On June 30, 1979, a weary Jimmy Carter was looking forward to a few days' vacation in Hawaii, as Air Force One sped him away from a grueling economic summit in Tokyo. He had earned it. Two weeks earlier, Carter had successfully concluded the SALT II arms control negotiations with Soviet Premier Leonid Brezhnev in Vienna, the latest in a series of foreign policy achievements since the dramatic Camp David summit the previous September.
Aboard the plane, the phone rang. It was Carter's pollster, Patrick Caddell. "I remember getting on the phone and saying, 'You people have got to come home now,'" Caddell recalls. "We were all saying the same thing: 'You have no idea how bad it is here.'"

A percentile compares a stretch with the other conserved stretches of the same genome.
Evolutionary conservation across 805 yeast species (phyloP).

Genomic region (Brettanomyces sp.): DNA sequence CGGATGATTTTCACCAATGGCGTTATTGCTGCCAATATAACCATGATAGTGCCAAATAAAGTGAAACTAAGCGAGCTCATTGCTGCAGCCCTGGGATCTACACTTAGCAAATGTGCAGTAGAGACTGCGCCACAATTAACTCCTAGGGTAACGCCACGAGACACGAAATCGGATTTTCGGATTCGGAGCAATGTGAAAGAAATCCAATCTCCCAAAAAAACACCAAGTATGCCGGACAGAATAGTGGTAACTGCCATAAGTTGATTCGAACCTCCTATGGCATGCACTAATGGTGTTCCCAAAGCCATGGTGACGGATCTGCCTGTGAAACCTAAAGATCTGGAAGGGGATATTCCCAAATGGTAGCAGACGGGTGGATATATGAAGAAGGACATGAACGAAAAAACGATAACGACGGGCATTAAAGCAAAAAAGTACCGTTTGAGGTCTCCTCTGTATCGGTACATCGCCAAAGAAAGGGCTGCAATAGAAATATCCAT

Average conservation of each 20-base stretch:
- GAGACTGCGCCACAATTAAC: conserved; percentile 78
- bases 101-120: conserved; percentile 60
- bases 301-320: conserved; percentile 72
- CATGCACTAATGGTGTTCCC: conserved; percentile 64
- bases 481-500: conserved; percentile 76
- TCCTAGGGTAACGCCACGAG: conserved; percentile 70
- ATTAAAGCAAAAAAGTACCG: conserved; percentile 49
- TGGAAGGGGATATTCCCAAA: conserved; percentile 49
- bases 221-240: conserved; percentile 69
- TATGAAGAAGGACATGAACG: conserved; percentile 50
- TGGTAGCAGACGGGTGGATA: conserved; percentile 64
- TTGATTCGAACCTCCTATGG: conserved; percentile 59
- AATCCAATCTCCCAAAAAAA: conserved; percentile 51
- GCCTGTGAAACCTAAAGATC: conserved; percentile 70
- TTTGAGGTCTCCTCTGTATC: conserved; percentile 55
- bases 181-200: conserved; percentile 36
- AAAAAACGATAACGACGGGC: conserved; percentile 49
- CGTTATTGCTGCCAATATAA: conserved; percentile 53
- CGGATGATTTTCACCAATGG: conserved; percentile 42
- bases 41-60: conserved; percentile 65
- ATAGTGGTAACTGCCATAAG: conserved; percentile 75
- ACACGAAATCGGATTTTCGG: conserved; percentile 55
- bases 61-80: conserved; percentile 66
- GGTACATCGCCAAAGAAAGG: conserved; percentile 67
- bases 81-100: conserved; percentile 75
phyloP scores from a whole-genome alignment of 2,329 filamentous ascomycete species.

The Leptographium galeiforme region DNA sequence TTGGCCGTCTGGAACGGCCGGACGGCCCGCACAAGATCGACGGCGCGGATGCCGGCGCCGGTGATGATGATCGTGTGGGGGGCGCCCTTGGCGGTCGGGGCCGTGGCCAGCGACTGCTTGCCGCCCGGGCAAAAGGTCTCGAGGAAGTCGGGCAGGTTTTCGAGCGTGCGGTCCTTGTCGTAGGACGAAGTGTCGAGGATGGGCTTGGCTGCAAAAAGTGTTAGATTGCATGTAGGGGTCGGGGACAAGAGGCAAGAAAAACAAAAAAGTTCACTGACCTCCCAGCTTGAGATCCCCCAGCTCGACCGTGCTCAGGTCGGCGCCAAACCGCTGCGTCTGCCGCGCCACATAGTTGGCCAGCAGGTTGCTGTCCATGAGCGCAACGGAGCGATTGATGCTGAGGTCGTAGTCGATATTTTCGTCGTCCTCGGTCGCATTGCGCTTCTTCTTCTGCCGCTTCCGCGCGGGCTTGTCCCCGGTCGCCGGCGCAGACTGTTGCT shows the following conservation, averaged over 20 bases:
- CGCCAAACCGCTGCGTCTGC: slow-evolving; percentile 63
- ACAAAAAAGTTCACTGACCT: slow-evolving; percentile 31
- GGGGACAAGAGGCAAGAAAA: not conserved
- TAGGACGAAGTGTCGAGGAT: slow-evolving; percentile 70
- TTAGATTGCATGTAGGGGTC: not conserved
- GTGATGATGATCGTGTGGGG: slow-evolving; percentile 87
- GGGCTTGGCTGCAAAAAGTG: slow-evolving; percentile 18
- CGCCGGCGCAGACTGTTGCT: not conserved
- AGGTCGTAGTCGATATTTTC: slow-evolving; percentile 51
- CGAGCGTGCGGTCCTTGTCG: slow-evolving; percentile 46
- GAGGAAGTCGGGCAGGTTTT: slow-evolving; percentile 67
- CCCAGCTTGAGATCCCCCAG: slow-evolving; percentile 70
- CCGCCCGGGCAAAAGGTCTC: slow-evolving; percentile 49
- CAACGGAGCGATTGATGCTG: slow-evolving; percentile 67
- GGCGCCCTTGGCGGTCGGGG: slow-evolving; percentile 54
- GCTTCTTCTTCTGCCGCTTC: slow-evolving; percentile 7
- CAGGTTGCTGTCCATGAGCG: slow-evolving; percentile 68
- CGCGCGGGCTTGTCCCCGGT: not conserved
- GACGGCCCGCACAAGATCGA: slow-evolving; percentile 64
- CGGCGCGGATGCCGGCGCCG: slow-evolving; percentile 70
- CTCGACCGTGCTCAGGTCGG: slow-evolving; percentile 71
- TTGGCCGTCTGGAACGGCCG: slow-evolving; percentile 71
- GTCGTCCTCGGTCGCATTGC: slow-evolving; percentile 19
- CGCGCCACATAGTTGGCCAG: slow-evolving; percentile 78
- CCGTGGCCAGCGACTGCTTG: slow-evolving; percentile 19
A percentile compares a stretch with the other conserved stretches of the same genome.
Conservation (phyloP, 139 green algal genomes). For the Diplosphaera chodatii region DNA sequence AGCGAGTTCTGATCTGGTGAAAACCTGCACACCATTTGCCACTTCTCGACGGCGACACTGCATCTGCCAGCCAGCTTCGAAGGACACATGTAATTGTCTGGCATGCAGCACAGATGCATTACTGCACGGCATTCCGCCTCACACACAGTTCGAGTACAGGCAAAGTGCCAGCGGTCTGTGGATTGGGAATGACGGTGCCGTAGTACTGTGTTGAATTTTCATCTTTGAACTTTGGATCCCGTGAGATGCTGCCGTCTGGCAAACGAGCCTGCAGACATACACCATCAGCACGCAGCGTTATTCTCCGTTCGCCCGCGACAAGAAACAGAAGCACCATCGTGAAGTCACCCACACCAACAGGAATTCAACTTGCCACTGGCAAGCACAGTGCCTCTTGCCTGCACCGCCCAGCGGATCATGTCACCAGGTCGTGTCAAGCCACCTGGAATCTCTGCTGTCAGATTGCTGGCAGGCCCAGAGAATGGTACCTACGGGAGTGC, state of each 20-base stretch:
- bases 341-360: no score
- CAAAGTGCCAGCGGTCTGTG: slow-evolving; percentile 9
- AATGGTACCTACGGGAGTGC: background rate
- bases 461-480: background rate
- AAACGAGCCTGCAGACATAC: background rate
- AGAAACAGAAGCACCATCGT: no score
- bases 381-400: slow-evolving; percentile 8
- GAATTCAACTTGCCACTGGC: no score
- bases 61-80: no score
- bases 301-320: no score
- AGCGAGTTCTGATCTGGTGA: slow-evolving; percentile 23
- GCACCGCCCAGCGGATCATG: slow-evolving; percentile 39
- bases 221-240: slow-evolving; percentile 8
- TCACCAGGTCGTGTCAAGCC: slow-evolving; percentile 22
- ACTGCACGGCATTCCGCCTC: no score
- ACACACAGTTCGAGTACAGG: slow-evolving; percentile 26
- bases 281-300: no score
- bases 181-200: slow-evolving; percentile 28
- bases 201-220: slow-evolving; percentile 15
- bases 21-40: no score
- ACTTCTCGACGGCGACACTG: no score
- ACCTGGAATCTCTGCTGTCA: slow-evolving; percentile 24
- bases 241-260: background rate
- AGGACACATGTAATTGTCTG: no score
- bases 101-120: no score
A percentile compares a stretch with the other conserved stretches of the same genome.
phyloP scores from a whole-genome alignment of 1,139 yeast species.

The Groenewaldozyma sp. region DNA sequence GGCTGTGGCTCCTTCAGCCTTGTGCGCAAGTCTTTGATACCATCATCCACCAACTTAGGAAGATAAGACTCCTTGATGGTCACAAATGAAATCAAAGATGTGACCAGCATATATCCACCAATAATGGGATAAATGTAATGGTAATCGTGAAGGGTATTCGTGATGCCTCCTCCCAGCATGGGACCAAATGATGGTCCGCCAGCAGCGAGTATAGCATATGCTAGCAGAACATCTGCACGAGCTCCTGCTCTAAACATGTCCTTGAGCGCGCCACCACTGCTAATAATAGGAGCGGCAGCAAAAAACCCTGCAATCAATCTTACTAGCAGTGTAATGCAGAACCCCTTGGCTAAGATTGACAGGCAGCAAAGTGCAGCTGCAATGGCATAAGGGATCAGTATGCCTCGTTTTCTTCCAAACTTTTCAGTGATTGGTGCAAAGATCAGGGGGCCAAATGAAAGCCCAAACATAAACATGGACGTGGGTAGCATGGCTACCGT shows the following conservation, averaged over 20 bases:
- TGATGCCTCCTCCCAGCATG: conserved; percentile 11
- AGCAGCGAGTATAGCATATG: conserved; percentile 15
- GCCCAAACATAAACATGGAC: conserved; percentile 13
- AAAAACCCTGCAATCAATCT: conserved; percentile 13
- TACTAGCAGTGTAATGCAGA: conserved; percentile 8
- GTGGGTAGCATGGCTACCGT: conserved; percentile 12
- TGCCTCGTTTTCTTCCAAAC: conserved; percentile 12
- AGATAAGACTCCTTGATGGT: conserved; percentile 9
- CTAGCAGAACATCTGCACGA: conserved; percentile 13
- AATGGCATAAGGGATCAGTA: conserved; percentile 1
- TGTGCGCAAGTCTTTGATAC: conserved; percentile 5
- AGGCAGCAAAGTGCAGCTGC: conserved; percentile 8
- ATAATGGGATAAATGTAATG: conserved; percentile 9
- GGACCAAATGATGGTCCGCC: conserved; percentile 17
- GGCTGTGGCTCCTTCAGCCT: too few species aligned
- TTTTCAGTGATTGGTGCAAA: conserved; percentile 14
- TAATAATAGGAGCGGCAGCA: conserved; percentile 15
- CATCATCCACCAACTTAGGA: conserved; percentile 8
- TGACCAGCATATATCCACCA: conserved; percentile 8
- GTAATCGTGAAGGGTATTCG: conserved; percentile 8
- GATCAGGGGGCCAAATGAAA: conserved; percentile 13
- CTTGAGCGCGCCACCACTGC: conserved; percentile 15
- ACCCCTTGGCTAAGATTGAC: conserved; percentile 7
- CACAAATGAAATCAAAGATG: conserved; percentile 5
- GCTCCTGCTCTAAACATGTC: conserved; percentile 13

The Energy Crisis
That week, the energy crisis that Carter had been trying to avoid since taking office had finally erupted. The OPEC oil producers' cartel had recently announced another in a series of oil price increases that sent gasoline prices skyrocketing and led to severe shortages. Long gas-pump lines and short tempers started in California and spread eastward, focusing Americans' outrage over a seemingly endless economic decline. Much of that anger was directed at the White House: Carter's approval rating had dropped to 25%, lower than Richard Nixon's during the Watergate scandal.